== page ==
This Goa election, parties hedge their votes on thriving casinos
For many Goans, casinos are the most visible symbol of the unaccountable nexus between politics and big business.assembly elections Updated: Jan 25, 2017 16:52 IST
On any given night at Strike, Goa’s newest casino in a cavernous gilded basement of a luxury hotel, a lissome Russian dealer slides playing cards out of a custom-made plastic contraption and places them face down on the pink felt table before her.
Each time she deals a card, a scanner at the mouth of the contraption scans the card-face and projects it to a set of electronic tablets placed before a group of wealthy patrons.
The games — poker, blackjack, baccarat — proceed like in any casino, except here the players and dealer do not gamble with the actual physical cards, but with scanned representations of the cards projected on the screens before them.
“If the physical cards are turned face-up at any time, even once, the game is over,” says Narinder Punj, Strike’s manager. “We lose our licence.”
The reason lies in Goa’s arcane gambling laws that allow “electronic amusement machines”, rather than gambling, in the luxury hotels along the coast. The games at Strike, Punj argues, fall within this definition: the Russian dealer, the scanners, the tablets are supposedly all parts of a high-end slot machine, rather than a gambling table.
A more authentic gambling experience is available a short drive away on one of five ageing ships anchored in the Mandovi river in downtown Panaji. “A clause in the law allows for proper old school gambling on offshore vessels,” says a casino promoter with an offshore boat. “Offshore means off the shore, so we just bought a boat, anchored it and set up a casino.”
Such subtle interpretations of the law have turned Goa — the only state with casinos apart from Sikkim — into a major gambling destination, with tens of thousands of visitors flocking to its 14 casinos (offshore and onshore) each year. Supporters claim the industry is a responsible contributor to employment and taxes. Goa’s casinos paid Rs 127 crore in state taxes 2015-16.
But for its many critics, Goa’s gambling industry is the most visible illustration of how a nexus between politicians and big business is destroying the social fabric and fragile eco-system of this coastal paradise.
“In 2012, the BJP vowed to close casinos if they formed a government. Manohar Parrikar even led anti-casino demonstrations,” says Aires Rodrigues, an advocate and anti-casino campaigner. “But in five years, they haven’t shut a single casino. More have opened. It is the same with every party.”
With elections scheduled for February 4, both the Aam Aadmi Party (AAP) and Congress have made the closure of casinos a major campaign plank. The laws around casinos were framed by successive Congress governments, but the party’s election manifesto pledges to shut all floating casinos. “Those on the shore will be closed at a later stage,” says state Congress chief Luizinho Faleiro.
“It is a myth that casinos play a vital role in the economy,” says AAP spokesperson Ashutosh. “Casinos have brought drugs, prostitution and pollution to Goa.”
While the casino industry claims it provides 10,000 direct and indirect jobs, Ashutosh says his party’s research suggests the industry provides as few as 2,500 jobs. The Goa government has produced no statistics on the industry’s economic footprint.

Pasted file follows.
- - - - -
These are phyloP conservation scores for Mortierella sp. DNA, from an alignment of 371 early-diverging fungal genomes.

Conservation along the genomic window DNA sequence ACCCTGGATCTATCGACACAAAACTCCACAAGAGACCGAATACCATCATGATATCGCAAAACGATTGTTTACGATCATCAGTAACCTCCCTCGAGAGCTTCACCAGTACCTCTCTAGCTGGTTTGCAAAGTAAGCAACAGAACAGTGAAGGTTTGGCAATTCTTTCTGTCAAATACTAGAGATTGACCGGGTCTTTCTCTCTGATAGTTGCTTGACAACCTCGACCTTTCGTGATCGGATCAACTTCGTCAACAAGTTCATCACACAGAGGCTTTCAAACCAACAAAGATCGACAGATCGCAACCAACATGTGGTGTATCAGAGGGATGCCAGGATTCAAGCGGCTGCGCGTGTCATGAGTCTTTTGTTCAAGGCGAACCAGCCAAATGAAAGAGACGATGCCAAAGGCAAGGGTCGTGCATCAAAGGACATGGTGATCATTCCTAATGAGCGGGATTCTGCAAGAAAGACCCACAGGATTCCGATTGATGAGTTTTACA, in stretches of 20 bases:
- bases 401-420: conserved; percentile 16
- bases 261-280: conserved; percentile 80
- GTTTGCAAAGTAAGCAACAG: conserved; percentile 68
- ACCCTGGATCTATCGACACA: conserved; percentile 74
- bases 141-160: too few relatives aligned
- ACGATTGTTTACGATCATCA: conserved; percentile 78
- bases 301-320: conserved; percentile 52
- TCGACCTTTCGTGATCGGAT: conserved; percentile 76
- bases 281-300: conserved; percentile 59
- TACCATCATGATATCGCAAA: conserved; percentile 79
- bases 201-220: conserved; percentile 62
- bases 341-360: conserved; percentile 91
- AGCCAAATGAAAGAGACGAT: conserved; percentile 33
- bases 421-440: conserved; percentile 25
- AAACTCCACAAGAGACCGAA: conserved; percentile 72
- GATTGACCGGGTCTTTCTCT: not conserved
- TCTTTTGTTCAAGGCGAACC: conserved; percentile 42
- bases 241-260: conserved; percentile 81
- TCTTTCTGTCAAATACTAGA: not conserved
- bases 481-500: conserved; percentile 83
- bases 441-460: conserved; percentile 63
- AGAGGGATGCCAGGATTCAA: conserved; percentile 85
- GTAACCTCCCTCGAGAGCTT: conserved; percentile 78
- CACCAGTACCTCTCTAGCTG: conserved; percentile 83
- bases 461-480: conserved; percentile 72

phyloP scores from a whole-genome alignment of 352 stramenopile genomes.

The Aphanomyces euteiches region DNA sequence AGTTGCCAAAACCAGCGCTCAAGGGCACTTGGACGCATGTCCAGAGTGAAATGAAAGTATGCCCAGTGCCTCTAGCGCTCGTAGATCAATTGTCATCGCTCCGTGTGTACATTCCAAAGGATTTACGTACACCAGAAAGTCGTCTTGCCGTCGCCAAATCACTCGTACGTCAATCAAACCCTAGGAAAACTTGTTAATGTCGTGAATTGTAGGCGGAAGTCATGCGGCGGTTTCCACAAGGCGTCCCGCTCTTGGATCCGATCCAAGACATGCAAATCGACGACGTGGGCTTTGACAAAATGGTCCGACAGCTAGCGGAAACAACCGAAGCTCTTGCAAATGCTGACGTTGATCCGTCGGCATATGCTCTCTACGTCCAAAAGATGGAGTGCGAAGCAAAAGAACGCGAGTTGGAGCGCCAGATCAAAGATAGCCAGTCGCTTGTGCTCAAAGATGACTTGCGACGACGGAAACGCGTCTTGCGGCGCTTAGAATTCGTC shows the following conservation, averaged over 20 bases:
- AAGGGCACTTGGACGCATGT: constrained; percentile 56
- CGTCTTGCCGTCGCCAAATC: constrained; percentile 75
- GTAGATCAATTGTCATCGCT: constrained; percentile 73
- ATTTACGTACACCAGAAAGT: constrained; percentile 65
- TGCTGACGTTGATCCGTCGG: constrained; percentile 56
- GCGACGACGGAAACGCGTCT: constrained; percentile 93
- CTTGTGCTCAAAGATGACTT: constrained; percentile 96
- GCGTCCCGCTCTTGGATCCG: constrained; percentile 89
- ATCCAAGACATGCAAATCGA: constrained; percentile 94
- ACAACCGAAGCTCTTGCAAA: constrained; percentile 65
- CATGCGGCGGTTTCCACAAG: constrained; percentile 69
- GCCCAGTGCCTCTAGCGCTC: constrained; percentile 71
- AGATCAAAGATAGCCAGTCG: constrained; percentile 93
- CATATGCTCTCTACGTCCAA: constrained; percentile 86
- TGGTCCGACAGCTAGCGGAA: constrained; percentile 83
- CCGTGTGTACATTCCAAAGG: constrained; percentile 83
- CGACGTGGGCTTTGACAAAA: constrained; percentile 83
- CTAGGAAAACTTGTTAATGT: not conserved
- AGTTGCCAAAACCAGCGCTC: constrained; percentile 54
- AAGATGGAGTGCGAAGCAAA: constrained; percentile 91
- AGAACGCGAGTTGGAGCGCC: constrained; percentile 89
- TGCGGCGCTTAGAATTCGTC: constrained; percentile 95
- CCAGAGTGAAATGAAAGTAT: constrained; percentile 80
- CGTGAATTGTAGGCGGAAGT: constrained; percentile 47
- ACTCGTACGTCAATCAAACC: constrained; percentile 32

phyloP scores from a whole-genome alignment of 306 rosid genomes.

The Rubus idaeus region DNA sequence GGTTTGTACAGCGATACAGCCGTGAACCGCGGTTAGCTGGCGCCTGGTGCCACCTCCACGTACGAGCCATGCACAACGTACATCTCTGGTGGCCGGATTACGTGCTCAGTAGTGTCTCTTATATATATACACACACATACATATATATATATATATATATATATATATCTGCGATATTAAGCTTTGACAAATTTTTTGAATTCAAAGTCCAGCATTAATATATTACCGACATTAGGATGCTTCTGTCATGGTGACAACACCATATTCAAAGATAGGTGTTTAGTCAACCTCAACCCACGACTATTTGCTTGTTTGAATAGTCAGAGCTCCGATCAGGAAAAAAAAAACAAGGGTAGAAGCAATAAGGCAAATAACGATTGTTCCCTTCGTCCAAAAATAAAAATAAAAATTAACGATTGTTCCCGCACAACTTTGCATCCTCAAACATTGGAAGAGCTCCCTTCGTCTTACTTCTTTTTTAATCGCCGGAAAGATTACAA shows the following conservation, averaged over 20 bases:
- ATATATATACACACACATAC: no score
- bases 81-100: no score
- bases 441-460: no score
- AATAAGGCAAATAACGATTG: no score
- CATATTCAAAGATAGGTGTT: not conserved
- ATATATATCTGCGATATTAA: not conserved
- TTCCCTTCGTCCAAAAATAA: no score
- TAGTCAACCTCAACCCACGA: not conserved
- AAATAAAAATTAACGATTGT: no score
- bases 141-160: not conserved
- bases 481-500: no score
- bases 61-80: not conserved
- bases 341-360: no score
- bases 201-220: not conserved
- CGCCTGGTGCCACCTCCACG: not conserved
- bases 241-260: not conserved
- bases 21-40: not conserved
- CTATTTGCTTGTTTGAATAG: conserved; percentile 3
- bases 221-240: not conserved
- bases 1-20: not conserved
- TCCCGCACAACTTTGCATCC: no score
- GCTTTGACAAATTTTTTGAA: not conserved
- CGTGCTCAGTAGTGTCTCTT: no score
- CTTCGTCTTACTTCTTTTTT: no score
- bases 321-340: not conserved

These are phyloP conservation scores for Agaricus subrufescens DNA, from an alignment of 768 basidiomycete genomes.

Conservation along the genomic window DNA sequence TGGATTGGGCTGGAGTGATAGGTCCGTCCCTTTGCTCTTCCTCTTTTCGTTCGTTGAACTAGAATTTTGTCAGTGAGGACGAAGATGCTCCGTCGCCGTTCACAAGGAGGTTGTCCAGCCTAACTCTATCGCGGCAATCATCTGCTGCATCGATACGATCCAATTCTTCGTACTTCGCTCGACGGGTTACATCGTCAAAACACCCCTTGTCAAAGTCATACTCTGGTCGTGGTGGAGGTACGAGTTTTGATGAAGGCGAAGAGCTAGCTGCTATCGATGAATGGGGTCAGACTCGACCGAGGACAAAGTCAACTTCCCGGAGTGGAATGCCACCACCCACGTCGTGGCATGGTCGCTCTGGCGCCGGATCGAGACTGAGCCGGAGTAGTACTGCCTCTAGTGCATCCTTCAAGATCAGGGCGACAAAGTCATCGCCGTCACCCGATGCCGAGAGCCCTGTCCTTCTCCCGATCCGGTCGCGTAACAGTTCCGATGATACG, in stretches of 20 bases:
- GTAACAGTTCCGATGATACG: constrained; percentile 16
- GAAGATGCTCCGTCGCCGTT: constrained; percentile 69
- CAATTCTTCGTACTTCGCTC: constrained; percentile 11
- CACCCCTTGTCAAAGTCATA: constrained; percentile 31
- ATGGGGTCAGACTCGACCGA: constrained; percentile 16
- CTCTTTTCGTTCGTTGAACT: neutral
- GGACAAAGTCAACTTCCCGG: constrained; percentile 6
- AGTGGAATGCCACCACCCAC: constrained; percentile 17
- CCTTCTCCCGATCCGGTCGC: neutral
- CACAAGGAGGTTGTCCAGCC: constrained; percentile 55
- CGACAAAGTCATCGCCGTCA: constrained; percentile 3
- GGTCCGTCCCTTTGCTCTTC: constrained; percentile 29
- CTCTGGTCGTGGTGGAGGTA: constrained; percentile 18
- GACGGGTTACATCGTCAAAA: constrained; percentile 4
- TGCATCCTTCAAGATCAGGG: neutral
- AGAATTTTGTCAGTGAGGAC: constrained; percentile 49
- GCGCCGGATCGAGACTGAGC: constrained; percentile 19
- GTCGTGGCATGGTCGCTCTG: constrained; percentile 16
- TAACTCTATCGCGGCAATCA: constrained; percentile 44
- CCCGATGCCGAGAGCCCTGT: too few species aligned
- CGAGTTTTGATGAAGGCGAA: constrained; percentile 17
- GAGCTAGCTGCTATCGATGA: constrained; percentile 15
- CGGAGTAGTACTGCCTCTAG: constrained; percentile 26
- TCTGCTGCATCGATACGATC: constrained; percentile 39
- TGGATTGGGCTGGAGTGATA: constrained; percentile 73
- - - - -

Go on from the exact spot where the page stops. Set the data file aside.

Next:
Chief minister Laxmikant Parsekar says his BJP government is opposed to casinos but powerless to shut them down. “These casinos are a gift of licences given by the previous Congress government,” he tells HT. “A business is set up here. It has followed formalities and obtained a licence, can we just kick it out?”
Yet the gambling industry has also found pockets of support among Goa’s thriving tourism industry. Goa has a population of only 1.8 million, but attracted 2.9 million tourists last year.
“Most tourists head to the beach, but in Panaji, a lot of hotel business comes from people who have come to gamble,” says the manager of hotel that has an in-house casino.
“When the election comes around, every party suddenly wants to shut down the casinos. It is a terrible idea,” says Anand Chauhan, a 28-year-old taxi driver who ferries visitors from Dabolim airport to Goa’s scenic beaches, “Tourists only come for three months in winter, but gamblers come all year round.”
Statistics don’t necessarily support this assertion. Goa’s gambling industry began with a minor change to the law in 1992 that allowed slot machines in onshore resorts. Offshore casinos were permitted in 2002, and the Caravella was the first offshore vessel to be granted a licence. Another five gambling licences were granted in 2008. Yet tourist arrivals didn’t show any appreciable increase in the following years. Arrivals actually fell in 2008, suggesting tourist arrivals in Goa were driven by broader economic trends – like the 2008 banking crisis – rather than the casinos themselves.
“Right now, the casinos are only on the Mandovi River, so its fine,” said Shailesh Gaude, who runs a small business in the inland Ponda district,“But if they try to float such a boat on any other river in Goa, there will definitely be a protest.”
In 2007, for instance, a floating casino on the Sal river was moved to Mandovi after vociferous protests by local fishermen. “Casino owners are outsiders, the workers are outsiders, and most gamblers are outsiders,” says Gaude, who is also from the fishing community. “Then why are they here in Goa?”